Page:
Podcasts in Dementialand

Happy Monday!

Last week I was invited to be on a podcast called Half the Story to talk about Alzheimer’s and other dementias. On the podcast, you’ll hear me discuss:

  • why I hate most hotel carpet,
  • how my friend Drew taught me that dementia care is similar to improv,
  • the important (and rarely discussed) role that mental fatigue plays in dementia,
  • common misconceptions families have after diagnosis,
  • how you can train your brain to cope more positively with the changes that occur in dementia, and
  • why I rarely use the seven stage model of dementia you might see elsewhere.

Thanks, Andy, for having me on Half the Story!

Here is the episode in its entirety:

https://www.youtube.com/watch?v=VMduPRJ4p3k&t=3700s

 

Published by Elaine M. Eshbaugh, PhD

Professor of Family Services & Gerontology at the University of Northern Iowa. http://www.uni.edu/csbs/sahs/gerontology/faculty-directory/elaine-m-eshbaugh-henninger

5 thoughts on “Podcasts in Dementialand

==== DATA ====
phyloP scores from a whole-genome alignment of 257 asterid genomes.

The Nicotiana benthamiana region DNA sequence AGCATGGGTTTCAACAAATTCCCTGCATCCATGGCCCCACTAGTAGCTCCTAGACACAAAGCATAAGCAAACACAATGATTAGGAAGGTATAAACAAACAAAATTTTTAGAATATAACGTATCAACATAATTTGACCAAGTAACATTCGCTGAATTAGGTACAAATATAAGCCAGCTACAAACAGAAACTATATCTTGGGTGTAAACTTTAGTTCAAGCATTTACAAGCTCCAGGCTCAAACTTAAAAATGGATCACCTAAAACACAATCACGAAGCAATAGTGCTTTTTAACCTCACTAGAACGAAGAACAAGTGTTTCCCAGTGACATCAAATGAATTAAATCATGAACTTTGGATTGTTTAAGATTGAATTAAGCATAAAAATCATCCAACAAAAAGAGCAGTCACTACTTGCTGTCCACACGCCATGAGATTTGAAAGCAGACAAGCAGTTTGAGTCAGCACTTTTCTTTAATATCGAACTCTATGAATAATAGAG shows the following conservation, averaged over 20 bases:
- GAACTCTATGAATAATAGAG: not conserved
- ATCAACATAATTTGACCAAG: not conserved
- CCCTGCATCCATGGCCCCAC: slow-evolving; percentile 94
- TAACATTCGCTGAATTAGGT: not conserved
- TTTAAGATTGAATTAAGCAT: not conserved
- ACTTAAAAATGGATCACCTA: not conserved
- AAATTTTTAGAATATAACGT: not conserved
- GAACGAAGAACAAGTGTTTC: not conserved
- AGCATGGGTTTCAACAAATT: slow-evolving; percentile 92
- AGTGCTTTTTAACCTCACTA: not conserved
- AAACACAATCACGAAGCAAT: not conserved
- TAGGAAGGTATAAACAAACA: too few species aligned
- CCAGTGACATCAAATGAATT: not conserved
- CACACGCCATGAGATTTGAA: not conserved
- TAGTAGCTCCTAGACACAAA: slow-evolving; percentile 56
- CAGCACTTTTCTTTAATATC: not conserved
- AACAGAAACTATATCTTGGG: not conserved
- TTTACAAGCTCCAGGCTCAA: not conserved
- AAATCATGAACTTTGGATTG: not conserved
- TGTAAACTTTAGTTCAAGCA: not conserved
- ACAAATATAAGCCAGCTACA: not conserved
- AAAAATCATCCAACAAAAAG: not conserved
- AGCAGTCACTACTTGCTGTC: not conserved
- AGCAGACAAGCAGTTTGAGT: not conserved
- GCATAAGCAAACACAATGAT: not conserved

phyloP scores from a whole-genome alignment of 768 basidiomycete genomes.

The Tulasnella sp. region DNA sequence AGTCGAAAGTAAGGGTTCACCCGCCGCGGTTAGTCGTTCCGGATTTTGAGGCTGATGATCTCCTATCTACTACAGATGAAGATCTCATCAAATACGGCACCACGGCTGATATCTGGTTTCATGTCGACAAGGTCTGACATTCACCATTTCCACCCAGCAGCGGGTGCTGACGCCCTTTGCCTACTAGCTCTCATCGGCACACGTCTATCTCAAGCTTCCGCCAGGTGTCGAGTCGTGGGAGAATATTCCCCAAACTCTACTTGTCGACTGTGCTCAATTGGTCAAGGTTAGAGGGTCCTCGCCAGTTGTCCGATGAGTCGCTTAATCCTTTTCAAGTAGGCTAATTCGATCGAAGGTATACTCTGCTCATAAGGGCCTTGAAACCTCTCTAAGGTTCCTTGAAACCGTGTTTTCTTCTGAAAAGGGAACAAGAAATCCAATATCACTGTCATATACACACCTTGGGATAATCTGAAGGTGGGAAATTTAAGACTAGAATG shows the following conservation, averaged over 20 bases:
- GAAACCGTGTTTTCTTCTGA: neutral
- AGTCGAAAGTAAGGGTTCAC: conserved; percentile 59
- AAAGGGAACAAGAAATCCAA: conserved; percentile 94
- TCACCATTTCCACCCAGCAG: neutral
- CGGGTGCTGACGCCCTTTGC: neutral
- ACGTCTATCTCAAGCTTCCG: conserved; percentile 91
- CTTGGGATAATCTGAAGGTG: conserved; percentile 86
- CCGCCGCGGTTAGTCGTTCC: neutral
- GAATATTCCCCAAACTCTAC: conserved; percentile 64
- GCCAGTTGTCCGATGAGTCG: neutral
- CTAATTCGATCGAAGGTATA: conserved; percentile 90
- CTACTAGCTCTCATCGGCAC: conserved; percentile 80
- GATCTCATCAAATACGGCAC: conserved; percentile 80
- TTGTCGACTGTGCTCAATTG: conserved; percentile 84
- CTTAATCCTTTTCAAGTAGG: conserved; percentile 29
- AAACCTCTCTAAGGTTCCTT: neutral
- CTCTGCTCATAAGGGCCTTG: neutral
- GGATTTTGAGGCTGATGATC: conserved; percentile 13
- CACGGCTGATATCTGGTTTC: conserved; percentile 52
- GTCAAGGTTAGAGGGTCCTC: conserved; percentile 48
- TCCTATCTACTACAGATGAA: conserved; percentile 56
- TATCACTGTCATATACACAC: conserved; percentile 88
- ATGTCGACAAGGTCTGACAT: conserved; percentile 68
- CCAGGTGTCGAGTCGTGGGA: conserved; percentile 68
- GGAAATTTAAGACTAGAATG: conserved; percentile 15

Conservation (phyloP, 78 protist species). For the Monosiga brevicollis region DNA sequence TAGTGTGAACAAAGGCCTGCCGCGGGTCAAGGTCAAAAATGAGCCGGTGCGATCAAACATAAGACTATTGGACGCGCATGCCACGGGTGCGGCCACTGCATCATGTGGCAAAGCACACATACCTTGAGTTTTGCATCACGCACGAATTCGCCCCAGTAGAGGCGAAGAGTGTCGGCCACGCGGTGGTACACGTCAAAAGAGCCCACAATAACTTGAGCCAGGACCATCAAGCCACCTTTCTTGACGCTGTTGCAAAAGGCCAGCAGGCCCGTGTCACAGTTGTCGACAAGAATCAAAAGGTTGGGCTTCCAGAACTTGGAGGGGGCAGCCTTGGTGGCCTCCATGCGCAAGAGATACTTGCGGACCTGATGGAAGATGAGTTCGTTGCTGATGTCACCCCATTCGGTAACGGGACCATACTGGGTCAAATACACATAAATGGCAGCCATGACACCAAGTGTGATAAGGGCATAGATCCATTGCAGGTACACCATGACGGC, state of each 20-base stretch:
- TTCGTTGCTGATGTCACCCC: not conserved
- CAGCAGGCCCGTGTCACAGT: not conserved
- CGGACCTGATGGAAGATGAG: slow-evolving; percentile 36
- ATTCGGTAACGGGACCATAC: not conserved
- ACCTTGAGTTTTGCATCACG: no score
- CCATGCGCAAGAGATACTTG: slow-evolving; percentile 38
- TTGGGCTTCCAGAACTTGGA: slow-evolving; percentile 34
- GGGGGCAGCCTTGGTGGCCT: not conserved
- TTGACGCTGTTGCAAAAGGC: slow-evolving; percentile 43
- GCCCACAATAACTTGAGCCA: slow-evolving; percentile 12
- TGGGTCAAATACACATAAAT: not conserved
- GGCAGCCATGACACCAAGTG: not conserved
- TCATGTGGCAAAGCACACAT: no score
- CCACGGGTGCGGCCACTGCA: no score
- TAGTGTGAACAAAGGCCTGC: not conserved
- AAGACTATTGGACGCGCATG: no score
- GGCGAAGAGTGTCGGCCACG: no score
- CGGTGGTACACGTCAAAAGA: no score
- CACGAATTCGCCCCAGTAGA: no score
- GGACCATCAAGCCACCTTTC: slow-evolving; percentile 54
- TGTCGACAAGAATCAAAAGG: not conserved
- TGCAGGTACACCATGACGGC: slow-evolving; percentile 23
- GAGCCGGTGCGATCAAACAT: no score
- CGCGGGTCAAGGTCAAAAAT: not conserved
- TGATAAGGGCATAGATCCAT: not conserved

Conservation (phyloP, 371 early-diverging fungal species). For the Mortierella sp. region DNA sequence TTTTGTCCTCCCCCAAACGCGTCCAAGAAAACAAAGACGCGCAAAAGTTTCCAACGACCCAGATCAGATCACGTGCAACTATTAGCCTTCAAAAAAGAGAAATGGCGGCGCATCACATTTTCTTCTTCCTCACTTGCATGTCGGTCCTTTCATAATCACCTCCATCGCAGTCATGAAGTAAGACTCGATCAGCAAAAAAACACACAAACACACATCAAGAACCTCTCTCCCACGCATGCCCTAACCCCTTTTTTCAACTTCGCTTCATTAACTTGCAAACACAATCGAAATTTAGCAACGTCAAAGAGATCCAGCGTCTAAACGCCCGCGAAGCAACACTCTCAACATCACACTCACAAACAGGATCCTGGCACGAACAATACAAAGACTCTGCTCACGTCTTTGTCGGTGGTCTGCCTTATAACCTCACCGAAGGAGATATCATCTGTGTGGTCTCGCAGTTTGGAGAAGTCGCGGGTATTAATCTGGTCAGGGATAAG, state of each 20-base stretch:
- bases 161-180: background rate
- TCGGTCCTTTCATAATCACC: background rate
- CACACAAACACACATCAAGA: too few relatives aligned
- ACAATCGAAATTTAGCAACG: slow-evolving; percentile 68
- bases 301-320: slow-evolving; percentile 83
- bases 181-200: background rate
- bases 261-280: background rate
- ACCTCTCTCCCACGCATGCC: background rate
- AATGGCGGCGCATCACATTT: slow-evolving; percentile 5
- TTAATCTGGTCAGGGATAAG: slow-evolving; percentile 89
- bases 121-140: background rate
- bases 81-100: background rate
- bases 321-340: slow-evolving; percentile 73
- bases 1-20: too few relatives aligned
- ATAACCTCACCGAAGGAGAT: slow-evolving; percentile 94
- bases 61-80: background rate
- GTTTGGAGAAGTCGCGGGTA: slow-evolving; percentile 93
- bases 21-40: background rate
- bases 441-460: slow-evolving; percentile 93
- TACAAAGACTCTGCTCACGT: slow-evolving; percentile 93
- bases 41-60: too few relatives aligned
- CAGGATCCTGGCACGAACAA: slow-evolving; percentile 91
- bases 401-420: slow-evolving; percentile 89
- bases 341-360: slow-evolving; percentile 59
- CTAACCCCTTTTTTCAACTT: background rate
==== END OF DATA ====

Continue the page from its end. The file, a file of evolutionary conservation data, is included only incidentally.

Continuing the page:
1. I found it difficult to follow the interview because the sound levels of the podcast were so mismatched. Your voice sounded as though your microphone wasn’t turned on and the interviewer’s voice level was so high that it was like he was shouting. I would appreciate a copy of the text of the podcast as I think what you had to say was very important. Thanks.

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  2. Hi Elaine – I love the refreshingly positive energy you bring to the dementia world. I’m hoping that you can summarize the topics you shared in the video interview with Andy. As caregiver to my parents, both with dementia/Alzheiimer’s, I’m always seeking new advice to share to my circle of followers. The point you brought up about mental fatigue is something I would like to know more about. I’m ashamed to admit that I couldn’t watch the interview, WAY too distracted by the sound bugs and Andy’s constant fidgeting. Can you direct me to one of your blog posts that might cover the same content matter? Gratitude to you and all you do.

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    1. Thanks, Elaine. My apologies to Andy, I guess I was suffering mental fatigue the day of my comment. In rereading it today, it seems overly critical. (slap self on hand).

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